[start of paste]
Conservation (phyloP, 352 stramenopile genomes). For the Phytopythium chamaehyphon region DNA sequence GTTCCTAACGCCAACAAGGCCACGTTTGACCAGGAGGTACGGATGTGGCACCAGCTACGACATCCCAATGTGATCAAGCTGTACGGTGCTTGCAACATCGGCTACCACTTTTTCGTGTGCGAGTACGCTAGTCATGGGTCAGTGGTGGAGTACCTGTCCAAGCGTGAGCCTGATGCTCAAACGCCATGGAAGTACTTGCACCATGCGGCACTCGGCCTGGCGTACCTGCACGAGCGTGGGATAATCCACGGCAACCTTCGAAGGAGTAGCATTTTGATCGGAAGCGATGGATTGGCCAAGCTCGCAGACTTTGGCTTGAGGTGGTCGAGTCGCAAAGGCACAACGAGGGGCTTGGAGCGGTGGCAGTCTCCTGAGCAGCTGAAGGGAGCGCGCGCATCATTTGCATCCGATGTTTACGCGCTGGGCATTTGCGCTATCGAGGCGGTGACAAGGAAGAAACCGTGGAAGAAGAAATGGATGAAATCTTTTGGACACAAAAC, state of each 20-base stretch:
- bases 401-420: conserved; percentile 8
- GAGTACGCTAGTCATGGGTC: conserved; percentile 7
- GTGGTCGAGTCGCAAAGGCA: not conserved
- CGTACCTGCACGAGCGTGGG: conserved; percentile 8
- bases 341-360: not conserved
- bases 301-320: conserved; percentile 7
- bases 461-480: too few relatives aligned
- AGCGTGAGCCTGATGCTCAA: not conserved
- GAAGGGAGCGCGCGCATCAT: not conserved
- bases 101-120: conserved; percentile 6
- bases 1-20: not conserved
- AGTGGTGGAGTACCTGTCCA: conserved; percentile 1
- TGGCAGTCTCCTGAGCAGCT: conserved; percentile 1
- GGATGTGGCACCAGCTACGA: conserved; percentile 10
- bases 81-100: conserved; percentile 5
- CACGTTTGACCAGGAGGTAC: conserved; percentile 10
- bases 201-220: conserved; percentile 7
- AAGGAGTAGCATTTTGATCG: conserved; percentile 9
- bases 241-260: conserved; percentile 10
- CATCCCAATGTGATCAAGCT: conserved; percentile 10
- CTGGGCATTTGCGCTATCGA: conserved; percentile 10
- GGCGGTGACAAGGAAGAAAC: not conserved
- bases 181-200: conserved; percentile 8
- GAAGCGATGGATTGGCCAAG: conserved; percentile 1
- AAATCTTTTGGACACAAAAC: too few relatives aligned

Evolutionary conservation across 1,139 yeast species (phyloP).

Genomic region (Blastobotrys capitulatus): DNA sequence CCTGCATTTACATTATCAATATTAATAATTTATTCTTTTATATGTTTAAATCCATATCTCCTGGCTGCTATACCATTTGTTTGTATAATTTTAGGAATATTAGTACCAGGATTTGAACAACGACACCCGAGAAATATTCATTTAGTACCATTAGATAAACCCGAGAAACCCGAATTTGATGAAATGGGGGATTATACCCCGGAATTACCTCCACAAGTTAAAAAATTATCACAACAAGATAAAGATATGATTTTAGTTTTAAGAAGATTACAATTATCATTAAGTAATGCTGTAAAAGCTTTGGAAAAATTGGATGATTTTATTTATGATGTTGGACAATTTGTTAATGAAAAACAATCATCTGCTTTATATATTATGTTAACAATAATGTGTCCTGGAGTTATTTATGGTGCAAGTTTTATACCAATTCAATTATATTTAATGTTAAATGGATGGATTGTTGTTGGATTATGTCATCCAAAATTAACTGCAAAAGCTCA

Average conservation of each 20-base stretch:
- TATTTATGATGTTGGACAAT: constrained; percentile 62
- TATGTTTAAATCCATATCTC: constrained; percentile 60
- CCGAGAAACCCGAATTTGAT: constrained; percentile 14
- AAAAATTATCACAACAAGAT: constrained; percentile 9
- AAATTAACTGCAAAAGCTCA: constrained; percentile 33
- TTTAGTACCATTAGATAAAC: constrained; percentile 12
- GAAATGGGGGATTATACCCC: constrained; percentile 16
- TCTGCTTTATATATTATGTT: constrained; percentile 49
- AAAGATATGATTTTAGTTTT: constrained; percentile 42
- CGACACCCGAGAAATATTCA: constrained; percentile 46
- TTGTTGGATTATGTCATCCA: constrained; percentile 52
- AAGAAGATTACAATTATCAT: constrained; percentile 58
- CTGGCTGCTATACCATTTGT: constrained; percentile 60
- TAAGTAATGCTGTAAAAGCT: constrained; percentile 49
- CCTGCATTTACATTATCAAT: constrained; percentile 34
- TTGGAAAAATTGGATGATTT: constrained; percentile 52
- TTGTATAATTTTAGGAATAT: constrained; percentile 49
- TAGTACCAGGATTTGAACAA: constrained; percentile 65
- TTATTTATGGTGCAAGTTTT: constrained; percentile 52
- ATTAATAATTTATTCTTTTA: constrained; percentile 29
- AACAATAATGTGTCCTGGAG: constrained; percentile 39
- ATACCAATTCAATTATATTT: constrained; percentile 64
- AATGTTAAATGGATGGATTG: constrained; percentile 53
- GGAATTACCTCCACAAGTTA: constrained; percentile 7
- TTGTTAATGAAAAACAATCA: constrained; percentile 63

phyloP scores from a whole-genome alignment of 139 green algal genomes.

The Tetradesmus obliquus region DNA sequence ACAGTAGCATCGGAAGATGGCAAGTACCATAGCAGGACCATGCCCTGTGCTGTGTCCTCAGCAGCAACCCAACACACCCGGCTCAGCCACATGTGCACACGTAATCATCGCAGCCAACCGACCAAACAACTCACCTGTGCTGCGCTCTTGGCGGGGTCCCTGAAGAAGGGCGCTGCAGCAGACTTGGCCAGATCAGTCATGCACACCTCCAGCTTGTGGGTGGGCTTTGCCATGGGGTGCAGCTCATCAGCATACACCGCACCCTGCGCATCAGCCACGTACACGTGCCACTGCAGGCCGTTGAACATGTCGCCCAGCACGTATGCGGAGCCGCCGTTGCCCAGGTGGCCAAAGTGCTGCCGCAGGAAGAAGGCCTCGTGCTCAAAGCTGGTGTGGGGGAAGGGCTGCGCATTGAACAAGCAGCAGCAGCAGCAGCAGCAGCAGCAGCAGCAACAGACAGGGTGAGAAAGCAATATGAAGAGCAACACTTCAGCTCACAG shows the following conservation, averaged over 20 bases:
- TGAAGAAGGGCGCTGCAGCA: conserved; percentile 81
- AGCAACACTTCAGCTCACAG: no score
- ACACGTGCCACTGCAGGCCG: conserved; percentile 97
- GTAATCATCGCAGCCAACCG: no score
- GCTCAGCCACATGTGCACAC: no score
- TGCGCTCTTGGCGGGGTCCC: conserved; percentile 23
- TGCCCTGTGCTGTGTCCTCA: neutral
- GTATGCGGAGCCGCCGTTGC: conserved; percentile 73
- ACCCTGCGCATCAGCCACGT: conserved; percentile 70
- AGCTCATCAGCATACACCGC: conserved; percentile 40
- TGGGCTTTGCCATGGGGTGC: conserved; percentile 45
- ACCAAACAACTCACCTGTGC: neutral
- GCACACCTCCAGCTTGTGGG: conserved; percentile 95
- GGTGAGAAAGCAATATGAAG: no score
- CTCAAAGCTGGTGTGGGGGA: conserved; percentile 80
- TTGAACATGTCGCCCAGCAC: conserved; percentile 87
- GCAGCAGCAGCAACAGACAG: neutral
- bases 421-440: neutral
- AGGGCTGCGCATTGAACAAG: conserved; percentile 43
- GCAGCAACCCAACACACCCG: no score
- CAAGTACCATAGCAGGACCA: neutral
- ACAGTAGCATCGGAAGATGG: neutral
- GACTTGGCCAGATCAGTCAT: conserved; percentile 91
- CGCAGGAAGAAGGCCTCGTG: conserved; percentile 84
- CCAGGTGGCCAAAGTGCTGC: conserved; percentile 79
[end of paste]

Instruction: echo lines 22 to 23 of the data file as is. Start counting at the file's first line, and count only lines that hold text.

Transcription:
- CTGGGCATTTGCGCTATCGA: conserved; percentile 10
- GGCGGTGACAAGGAAGAAAC: not conserved